Huskies are gorgeous puppers, so there are many people that want them that don't happen to live in places covered in 234 feet of snow at all times. But can these cold-loving dogs be happy in tropical weather?
The answer is yes! Huskies are known for their ability to adapt to any climate, including those ranging from below 75 degrees Fahrenheit to climates such as South Florida and other tropical places. However, just because your dog can adapt to a hotter temperature doesn't mean that you have nothing to worry about.
Because Huskies are built for cooler weather, their owners have to look out for signs of dehydration, overheating, and overexertion. But, so long as you keep an eye on your fluffy guy to make sure they don't overheat when it gets too hot, you don't need snow to have a husky!
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Signs to Look Out For In Your Husky
Dehydration: According to the American Kennel Club, the seven most common signs of dehydration in dogs are loss of appetite, reduced energy levels, lethargy, panting, sunken or dry eyes, a dry nose and/or gums, and a loss of skin elasticity.
Many of these symptoms also occur in dogs that are sick with something else, so the best way to test your dog for dehydration is the "pinching test". This involves gently pinching your pup's skin between your fingers. In dehydrated dogs, the skin will take longer to fall back or return to normal, while in healthy dogs, this occurs rather quickly. Make sure to do it gently, though! Humans aren't too fond of getting pinched, and neither is your pooch.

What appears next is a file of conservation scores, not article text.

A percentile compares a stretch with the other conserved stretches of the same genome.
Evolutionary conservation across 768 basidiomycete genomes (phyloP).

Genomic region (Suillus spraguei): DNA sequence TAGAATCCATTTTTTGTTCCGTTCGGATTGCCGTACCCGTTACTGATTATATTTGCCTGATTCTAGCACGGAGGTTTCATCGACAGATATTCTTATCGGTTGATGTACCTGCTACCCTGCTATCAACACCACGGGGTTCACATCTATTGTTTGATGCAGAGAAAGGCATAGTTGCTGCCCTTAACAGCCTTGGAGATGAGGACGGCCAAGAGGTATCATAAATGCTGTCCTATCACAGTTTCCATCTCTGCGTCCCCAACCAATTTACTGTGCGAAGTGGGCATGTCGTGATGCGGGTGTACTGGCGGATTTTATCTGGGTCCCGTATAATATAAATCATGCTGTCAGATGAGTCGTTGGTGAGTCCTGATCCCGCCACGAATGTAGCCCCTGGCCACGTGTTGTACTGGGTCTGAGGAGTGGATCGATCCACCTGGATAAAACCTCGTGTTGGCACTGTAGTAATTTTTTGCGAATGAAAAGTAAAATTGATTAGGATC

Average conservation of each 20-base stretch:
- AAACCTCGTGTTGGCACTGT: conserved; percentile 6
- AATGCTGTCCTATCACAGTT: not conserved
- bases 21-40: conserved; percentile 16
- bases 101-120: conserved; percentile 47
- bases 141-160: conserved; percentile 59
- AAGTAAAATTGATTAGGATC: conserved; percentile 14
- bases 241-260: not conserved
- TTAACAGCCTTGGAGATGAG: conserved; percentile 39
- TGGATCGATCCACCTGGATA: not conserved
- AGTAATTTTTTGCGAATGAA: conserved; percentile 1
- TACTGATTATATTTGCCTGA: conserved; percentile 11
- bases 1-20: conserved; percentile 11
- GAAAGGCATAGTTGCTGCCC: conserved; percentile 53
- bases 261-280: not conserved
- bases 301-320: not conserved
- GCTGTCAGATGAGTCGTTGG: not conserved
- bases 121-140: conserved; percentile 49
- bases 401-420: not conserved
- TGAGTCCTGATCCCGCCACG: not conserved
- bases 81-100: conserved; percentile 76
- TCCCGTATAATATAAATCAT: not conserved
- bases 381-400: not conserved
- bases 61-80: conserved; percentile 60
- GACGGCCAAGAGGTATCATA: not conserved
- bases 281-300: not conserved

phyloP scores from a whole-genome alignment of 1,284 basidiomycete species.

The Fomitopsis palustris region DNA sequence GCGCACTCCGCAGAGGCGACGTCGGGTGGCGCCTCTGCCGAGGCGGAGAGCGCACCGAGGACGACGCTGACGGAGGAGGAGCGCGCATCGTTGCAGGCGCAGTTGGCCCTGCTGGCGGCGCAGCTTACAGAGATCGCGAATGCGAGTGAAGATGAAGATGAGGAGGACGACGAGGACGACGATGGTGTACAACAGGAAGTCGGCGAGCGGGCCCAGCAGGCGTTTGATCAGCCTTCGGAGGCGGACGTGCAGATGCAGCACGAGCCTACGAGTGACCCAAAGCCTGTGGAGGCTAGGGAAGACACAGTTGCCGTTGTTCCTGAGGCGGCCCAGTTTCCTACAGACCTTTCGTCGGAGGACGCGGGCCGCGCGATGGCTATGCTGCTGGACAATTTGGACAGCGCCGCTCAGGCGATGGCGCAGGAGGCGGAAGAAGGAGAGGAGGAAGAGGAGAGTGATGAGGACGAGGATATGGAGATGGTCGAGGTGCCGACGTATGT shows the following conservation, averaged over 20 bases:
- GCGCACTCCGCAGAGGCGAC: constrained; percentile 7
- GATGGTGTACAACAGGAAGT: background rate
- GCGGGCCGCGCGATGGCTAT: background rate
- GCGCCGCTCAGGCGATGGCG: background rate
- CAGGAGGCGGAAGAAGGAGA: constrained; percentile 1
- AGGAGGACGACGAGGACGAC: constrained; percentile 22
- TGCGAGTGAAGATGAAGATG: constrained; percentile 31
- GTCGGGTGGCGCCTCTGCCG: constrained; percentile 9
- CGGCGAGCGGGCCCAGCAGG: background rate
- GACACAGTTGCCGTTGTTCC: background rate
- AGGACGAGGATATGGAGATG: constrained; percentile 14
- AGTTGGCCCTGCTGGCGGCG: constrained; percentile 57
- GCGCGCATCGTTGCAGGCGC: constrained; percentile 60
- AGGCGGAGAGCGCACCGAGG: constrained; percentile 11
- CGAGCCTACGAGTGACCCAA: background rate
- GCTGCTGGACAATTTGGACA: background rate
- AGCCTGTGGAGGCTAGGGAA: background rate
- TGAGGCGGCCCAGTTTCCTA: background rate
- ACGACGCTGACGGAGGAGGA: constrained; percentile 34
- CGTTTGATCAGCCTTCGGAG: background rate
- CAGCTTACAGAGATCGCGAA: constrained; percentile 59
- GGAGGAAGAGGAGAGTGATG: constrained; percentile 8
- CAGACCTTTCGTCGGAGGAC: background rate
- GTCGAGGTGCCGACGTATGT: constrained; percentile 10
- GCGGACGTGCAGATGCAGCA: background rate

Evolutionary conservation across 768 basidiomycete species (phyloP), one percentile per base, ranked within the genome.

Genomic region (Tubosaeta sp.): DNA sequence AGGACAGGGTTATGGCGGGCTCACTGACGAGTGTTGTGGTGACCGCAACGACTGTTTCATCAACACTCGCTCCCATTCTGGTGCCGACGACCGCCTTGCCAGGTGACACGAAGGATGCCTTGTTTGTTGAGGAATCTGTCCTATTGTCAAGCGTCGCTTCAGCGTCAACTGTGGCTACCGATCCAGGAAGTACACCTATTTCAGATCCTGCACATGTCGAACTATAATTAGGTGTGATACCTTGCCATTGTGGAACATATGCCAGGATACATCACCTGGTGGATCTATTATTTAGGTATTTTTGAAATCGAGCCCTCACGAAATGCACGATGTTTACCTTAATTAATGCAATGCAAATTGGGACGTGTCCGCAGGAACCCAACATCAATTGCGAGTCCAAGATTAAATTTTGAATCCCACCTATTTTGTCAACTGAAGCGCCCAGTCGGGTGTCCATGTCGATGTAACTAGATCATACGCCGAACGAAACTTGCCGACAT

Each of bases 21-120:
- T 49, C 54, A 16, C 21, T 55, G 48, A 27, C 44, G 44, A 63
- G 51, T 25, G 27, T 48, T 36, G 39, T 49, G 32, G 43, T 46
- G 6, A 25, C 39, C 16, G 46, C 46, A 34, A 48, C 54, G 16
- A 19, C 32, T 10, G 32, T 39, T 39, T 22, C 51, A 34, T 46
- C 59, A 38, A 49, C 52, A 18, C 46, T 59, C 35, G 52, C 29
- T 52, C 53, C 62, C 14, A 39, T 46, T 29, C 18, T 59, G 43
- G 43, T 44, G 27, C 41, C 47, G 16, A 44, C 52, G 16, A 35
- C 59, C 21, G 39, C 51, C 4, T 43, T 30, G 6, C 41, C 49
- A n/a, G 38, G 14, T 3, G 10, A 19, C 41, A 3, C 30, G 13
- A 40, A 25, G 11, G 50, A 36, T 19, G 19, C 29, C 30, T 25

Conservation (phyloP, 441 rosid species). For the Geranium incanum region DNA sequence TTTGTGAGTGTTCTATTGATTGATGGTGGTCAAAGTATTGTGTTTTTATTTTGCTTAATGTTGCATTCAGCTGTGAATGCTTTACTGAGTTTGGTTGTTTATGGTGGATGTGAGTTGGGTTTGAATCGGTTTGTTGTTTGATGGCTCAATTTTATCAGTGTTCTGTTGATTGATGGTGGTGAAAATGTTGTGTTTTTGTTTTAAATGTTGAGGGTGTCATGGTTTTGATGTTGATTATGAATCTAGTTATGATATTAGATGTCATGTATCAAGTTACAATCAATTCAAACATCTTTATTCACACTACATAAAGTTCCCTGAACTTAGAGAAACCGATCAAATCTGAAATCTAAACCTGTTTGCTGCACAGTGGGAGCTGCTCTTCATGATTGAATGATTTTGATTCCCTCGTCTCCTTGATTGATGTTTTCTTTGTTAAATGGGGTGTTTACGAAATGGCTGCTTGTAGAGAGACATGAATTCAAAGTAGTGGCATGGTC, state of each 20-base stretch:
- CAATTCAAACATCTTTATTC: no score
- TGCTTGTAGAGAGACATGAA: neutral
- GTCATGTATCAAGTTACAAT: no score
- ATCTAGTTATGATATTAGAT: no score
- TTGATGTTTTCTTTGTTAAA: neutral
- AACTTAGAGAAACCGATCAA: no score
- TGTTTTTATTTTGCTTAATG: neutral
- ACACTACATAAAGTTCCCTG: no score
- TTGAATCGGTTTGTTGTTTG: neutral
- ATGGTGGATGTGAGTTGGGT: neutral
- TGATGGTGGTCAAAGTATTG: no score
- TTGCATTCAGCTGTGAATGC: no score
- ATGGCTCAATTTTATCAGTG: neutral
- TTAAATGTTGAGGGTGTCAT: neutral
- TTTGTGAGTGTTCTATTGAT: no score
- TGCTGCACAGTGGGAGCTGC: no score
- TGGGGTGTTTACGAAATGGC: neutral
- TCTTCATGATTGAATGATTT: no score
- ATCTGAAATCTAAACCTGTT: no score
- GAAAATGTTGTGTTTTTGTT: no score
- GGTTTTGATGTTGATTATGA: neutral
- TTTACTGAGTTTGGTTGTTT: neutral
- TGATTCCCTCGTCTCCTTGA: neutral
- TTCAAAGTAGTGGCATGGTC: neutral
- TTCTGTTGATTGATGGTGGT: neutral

Another option is feeling your pup's nose or taking a look at their gums. A healthy husky happens to have a moist mouth (say that five times fast!), while a dehydrated one has gums that can be dry and tacky. Outside of just visual cues, you can also feel your pup's gums - if they're dehydrated, the place you pressed on will remain white for a longer period of time than if they aren't dehydrated.
Overheating/Overexertion: The signs of overheating in your husky are similar to that of dehydration, but with a few more symptoms. These can include heavy panting/rapid breathing, a higher than normal body temperature, an extremely thirsty pup, weakness or even collapsing, glazed eyes, an increased heartbeat and consequentially, an increased pulse, vomiting, bloody feces, seizures, bright tongue and/or gums, excessive drooling, stumbling, and unconsciousness. Basically, your dog is going to look and act extremely hot. This is especially prevalent in Huskies, since their fur and skin was built to retain heat. Often, overheating occurs much more quickly in these types of breeds than those with finer and/or less fur.
The symptoms of both of these conditions often overlap - if your dog is dehydrated, it is likely do to overheating/overexertion, and if your dog has overheated/overexerted itself, it is often also dehydrated. Essentially, you just need to make sure your dog is acting normal. If they are panting excessively, seem overly hot, or are just acting lethargic and weak, it's a good idea to get them into the shade or to a source of cool water as soon as possible, followed by a visit to the vet if necessary.
- Ears drop
- Bright Pink, Sticky Gums
- Dry Nose
- High Temperature
- Inability To Focus
- Excessive Thirst
- Inelastic Skin
- Loss of Appetite
The Science Behind Huskies in Hotter Climates